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Does anyone have any ADULT hogs visiting which are not hibernating?

Home Forums Hedgehog signs and sightings Does anyone have any ADULT hogs visiting which are not hibernating?

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    Some of you have mentioned that the hogs which are still around were hoglets. I would be interested to know whether they are all hoglets. So if anyone has a hog which they know was an adult last year, which is not hibernating, I would love to hear about them.

    Meanwhile, if anyone has hogs around please continue to leave them some food (cat/dog/hog food). Ideally water should be available all day every day, in case any hogs come out of hibernation desperate for a drink.

    If you have no hogs around and have stopped feeding, keep an eye out in case any hogs come out of hibernation, so that you can offer food again. Hogs do sometimes emerge during hibernation and then return to hibernation, but there is also the possibility that some may emerge and not return to hibernation. It’s a good idea to keep cameras running all winter, if possible, in case.

    As mentioned please try to leave water available all day every day, all year round.



    Hi Nic, I have at least two still coming in for food. Both hoglets But a good weight. Food being eaten, but looks like they are winding down.
    I still leave a camera out to monitor, which will be out all winter. One was collecting nesting material and taking it in the box. But I did stuff it full of hay for it.



    Hi Nic I am still feeding hedgehogs every night they are visiting on average of up to 20 times a night. A couple of nights ago I had three feeding at once. They are all juveniles but a good size except for a couple that look a bit on the small size but they know where the food is so are keeping themselves stocked up. I will catch them and weigh them if I see them on the live camera but otherwise I am happy with them. I have 4 indoors that needed a bit of help ie. Fluke ringworm underweight etc. That have been treated and will be released in the Spring. Otherwise the Hoglet Hotel is pretty successful. I think if there are any adult hedgehogs out it could be that they are in difficulty (my first poorly adult came out of hibernation this time last year) but please put food and water out all year round they will be desperate if poorly.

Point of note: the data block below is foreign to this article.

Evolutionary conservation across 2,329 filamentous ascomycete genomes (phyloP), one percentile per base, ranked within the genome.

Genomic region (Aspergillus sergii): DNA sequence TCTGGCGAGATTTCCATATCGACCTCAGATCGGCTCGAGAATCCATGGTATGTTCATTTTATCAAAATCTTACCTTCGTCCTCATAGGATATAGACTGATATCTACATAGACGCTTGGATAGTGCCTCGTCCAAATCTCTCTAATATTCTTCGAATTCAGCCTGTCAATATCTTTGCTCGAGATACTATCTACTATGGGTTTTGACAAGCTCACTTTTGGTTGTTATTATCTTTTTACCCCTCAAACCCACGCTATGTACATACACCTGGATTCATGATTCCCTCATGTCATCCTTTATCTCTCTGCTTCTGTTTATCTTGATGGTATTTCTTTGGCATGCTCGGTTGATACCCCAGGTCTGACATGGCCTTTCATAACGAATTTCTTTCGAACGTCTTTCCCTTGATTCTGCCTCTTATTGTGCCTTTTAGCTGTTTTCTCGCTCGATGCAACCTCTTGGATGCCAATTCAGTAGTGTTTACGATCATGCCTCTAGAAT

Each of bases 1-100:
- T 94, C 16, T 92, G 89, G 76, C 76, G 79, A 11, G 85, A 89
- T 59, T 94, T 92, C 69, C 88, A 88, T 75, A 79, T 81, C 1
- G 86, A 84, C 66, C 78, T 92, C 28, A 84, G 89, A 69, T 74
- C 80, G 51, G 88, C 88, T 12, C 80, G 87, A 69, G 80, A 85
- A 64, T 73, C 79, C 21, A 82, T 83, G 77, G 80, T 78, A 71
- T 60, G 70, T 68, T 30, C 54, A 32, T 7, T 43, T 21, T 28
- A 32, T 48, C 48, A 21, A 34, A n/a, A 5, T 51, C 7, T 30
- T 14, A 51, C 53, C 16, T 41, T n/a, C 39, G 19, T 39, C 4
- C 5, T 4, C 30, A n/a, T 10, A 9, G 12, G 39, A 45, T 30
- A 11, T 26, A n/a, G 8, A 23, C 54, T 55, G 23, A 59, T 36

Yes , as mentioned a few days ago, we have one adult, in good healthy conditon. It had started to hibernate on the 12th December and then last week it awoke, had a few ticks which rapidly fell off, and now the animal is eating well at 19.30, 20,30, 23,00, 03.00 as recorded on the cameras.

    On the same day a juvenile [300 g] was wandering around I rescued that one.

    The next day, another different adult was seen about a kilometer away [whilst the first was seen feeding] so we have at least two, and it would seem a general awakening maybe is on the way, which is not unreasonable goven the temperatures and general weather.

    We constanstantly monitor, and always have food and water available

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    Hi Willpar, Hoglet and Igel

    Thanks for your replies. I really meant adult hogs which had not hibernated at all, Igel, as opposed to those which may have emerged briefly, or those which have come out of hibernation early. Sorry I didn’t make myself clearer.